The same way it shouldtargeting content to a specific audience, you'll get better results if you're more selective about who you resend emails to. This means resending only one group of recipients at a time, for example:
- People who opened but didn't click
- Those who clicked but did not convert
You can A/B test different emails to different recipients, but don't send them in bulk.
Bulk repetitive emails to the entire list (even an updated email) are not recommended. People who actually opened and clicked will mark you as spam if they receive many repeated emails.
3. Do you need to resend all your email campaigns?
NO. There is no need to resubmit each campaign as per normal practice. This is bad etiquette for resending emails.
Don't resubmit individual campaigns.
Regularly resending your email campaigns can seriously undermine your engagement efforts. If people start noticing that you are much more (and more) present in their inbox than ever before, this pattern will quickly end.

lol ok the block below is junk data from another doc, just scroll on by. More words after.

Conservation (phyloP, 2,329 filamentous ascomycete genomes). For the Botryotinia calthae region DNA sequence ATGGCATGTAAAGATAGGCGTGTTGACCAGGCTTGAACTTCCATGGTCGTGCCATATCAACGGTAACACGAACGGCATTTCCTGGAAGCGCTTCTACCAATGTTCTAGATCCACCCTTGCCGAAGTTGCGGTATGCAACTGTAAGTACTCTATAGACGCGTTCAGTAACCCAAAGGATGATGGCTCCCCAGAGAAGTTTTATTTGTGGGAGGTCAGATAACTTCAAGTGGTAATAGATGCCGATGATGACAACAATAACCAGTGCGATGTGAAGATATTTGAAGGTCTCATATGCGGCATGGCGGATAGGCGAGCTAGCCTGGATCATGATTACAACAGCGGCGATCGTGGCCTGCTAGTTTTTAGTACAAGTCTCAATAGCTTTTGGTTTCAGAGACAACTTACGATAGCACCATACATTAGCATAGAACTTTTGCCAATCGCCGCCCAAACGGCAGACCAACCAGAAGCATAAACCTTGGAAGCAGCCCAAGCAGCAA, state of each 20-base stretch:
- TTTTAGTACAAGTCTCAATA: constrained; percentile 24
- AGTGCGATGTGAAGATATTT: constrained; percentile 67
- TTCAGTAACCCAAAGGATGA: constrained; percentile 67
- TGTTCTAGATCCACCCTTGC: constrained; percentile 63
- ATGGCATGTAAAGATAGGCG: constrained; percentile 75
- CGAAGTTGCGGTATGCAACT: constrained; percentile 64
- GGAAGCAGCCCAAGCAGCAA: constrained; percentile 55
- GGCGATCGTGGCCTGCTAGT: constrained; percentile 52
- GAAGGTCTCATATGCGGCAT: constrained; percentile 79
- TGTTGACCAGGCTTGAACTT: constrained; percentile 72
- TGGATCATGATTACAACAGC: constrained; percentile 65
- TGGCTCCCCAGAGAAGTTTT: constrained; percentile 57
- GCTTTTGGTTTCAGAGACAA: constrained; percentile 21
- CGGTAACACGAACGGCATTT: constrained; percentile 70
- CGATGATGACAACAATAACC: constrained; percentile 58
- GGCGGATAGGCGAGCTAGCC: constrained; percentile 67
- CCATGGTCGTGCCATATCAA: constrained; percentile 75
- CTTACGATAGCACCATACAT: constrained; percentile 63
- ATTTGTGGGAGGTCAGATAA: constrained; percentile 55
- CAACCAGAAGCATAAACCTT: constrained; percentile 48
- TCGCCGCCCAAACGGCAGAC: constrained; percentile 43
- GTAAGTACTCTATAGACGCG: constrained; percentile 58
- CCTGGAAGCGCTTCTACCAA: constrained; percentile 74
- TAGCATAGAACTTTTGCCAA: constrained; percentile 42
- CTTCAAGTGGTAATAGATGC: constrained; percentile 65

Enough of these repetitions.
Before resubmitting a ticket, think about the value to your customers and ask yourself:is it more about you or them?”
What will this new effort give them that the first one didn't? If you can't think of a good response to this message, resending this email may not be worth your time (or his).
However, you can create a new value in the email you want to resend. You can take advantage of content updates (e.g. free download or other eye-catching) to increase the attractiveness of opens and clicks.
So keep in mind that you only need to resubmit the campaigns you resubmit once.
Customers will be completely pissed off if they start receiving multiple pricesAllfrom you (especially if they have already dealt with the former).